Last time we looked at the four major components of a computer system, and then looked at the SQL Server buffer pool as a way to leverage the best performance from computing hardware.
Before we dive deeper into the buffer pool, I wanted to briefly mention data access terminology. A common metaphor for accessing data is measured in temperature: data that is already in cache (memory) is considered “hot,” data that is readily accessible to memory from very fast storage is considered “warm,” and data that needs to be read from disk or tape (or the network) is considered “cold.” This also explains why Azure Cool Storage and Amazon Glacier are so named.
Buffer Pool Extension
A few versions ago, Microsoft provided a way to extend the size of the buffer pool, at a small cost in disk space. This is the Buffer Pool Extension, introduced in SQL Server 2014.
By making use of locally-attached solid state storage, the buffer pool can extend past the physical limit of how much main memory is available to SQL Server, theoretically improving performance because that data is considered “warm.”
On paper this is a great feature. Assuming that it might take two years to realize a feature for SQL Server, its appearance tracks with solid state drives being smaller and more expensive five to seven years ago, with much slower mechanical hard drives being the main storage technology at the time.
Unfortunately there are some practical problems with the Buffer Pool Extension in 2019.
Firstly, let’s talk about the licensing contradiction with SQL Server Standard Edition. Since 2016 Service Pack 1, we have been able to access 128 GB of memory for the buffer pool, plus additional RAM for in-memory OLTP and Columnstore indexes. The practical limits of Standard Edition have been — for the most part — all but lifted. By the same token, if we can afford Enterprise Edition, we can afford more physical RAM. In other words, if we need more than 128 GB RAM for the buffer pool, perhaps we should move away from Standard Edition.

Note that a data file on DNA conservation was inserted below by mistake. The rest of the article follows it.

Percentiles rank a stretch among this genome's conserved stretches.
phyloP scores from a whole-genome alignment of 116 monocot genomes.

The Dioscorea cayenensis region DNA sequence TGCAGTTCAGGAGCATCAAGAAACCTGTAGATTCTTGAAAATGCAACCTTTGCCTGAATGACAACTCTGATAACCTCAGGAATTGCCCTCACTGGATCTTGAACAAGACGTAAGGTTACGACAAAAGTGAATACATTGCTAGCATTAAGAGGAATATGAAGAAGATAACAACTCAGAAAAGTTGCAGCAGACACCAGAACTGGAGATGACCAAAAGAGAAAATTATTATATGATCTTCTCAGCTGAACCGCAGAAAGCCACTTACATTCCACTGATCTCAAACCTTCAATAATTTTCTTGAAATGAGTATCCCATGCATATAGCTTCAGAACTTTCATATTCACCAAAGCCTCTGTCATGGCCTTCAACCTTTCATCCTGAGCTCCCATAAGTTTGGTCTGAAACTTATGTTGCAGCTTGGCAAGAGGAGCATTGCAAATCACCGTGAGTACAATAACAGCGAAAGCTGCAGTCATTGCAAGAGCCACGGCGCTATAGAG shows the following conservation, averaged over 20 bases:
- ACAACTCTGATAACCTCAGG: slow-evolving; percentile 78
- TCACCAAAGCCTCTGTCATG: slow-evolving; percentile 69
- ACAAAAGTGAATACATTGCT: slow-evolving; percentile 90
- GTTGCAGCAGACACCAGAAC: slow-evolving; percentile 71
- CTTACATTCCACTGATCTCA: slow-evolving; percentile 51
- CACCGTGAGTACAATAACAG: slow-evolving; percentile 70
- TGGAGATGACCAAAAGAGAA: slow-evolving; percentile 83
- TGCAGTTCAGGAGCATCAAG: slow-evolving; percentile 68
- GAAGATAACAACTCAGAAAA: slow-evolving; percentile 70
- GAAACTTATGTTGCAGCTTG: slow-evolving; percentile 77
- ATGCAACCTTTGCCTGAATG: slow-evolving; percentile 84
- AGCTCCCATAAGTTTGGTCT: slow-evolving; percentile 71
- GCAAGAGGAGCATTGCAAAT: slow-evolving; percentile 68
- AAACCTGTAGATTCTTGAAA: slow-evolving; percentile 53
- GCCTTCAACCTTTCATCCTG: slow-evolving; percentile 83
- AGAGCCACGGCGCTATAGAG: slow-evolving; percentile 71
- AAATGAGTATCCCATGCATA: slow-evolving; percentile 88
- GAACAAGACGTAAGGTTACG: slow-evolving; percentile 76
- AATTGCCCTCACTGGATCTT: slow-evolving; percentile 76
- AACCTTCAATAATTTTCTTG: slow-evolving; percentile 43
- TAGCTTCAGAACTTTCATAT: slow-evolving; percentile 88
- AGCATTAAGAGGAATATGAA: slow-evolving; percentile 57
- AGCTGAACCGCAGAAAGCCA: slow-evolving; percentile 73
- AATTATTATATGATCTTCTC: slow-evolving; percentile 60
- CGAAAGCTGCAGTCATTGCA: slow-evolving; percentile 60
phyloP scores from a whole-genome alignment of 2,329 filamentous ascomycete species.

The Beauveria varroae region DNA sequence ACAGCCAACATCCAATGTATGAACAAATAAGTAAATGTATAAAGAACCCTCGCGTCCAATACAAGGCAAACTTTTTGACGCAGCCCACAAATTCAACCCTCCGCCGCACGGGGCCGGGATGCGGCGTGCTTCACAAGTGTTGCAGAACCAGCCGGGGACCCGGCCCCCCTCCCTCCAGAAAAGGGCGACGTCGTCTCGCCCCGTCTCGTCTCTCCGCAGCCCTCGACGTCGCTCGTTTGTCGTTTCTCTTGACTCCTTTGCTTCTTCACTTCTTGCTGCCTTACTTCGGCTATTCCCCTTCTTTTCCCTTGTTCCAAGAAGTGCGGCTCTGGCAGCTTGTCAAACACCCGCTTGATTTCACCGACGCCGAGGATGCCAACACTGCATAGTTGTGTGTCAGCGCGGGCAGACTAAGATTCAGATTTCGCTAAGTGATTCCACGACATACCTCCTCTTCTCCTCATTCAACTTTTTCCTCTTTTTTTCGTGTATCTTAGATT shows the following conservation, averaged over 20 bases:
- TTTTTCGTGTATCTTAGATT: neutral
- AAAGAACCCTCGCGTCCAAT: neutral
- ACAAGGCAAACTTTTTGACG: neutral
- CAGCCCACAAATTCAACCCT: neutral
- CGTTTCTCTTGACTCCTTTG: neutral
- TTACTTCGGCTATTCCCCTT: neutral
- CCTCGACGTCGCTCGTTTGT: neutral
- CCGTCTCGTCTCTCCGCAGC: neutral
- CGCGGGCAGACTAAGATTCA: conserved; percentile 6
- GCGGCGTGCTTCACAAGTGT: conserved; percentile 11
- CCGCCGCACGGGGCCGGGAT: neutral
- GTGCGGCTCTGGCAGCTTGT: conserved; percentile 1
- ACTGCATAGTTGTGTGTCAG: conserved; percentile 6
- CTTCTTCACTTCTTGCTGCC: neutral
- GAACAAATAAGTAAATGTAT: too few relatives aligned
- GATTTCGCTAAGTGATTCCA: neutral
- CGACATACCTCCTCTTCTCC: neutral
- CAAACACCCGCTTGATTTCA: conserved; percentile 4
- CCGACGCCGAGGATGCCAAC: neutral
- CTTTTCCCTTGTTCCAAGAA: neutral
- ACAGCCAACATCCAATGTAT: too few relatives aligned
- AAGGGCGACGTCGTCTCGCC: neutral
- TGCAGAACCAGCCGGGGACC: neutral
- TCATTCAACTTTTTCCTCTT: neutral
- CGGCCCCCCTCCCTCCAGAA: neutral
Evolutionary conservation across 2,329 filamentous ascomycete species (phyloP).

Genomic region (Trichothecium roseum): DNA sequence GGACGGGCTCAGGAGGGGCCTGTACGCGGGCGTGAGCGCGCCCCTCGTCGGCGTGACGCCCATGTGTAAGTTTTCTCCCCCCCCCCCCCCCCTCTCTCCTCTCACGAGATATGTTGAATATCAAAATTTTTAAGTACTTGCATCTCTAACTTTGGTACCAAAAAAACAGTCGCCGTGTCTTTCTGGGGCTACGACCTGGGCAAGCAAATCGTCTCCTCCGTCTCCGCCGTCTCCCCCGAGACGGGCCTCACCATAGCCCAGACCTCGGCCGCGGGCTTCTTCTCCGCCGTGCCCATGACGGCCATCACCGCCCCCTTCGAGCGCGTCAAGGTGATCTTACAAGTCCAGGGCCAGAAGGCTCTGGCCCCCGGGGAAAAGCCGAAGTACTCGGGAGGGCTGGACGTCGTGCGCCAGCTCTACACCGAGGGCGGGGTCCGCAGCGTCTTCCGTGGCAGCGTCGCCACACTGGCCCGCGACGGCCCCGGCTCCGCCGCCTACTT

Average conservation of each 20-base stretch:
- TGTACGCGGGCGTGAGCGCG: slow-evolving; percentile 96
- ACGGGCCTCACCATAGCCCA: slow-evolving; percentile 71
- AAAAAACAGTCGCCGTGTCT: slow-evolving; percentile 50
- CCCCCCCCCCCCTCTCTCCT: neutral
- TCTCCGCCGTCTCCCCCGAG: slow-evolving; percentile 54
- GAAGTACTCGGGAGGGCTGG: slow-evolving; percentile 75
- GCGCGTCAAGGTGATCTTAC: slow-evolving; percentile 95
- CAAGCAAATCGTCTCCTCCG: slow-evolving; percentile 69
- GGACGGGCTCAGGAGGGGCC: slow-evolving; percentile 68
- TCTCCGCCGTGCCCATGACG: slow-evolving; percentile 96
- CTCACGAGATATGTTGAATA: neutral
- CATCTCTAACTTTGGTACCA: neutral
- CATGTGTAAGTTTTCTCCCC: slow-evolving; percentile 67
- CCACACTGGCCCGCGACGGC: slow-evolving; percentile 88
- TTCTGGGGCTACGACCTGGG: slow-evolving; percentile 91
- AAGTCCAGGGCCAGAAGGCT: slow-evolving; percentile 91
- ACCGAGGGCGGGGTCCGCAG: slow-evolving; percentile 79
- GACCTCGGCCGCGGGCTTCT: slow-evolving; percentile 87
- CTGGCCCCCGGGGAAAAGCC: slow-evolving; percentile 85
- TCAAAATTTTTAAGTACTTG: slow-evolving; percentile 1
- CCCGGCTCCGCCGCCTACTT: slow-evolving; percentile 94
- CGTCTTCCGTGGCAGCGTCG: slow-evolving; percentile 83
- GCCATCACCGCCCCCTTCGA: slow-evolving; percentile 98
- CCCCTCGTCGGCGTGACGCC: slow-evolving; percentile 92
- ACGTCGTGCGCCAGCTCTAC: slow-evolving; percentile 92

Secondly, locally-attached solid state storage is becoming cheaper and more prevalent by the day. I saw a price of $125 USD for 1 TB of consumer-grade storage. If data is stored on a number of solid state drives in a flash array, why bother with a dedicated drive for the Buffer Pool Extension as well? It’s not going to make much of a difference to performance anyway.
Thirdly, at the risk of sounding redundant, the Buffer Pool Extension is just an extension to the buffer pool. As we saw previously, the buffer pool is comprised of as many 8 KB data pages that will fit in memory. That means it can’t be used for in-memory OLTP, as that doesn’t make use of this 8 KB data structure.
Fourthly, the Buffer Pool Extension cannot be reduced in size without restarting SQL Server. While this is less of an issue compared to the others, it is worth considering in terms of maintenance windows.
The final nail: persistent memory
SQL Server 2016 introduced support for persistent memory (PMEM), which reduces the number of operations required to harden data before it is persisted to permanent storage. SQL Server 2019 will introduce support for this on Linux as well.
As we saw in a previous post, persistent memory blurs the lines between the hot, warm, and cold layers, meaning that SQL Server lets the hardware handle data persistence from memory to permanent storage. All SQL Server does is perform a copy in memory, and the hardware knows how to persist this to an underlying flash array.
The Buffer Pool Extension was a good idea that was an unfortunate victim of the boom in solid state storage devices. I have not seen it implemented at any customer sites I’ve worked on, and as solid state costs continue to drop while their capacities increase, combined with the rise of persistent memory technology abstracting away the storage layer, it is all but a legacy feature now.
Share your favourite features that were rendered obsolete before their time in the comments below.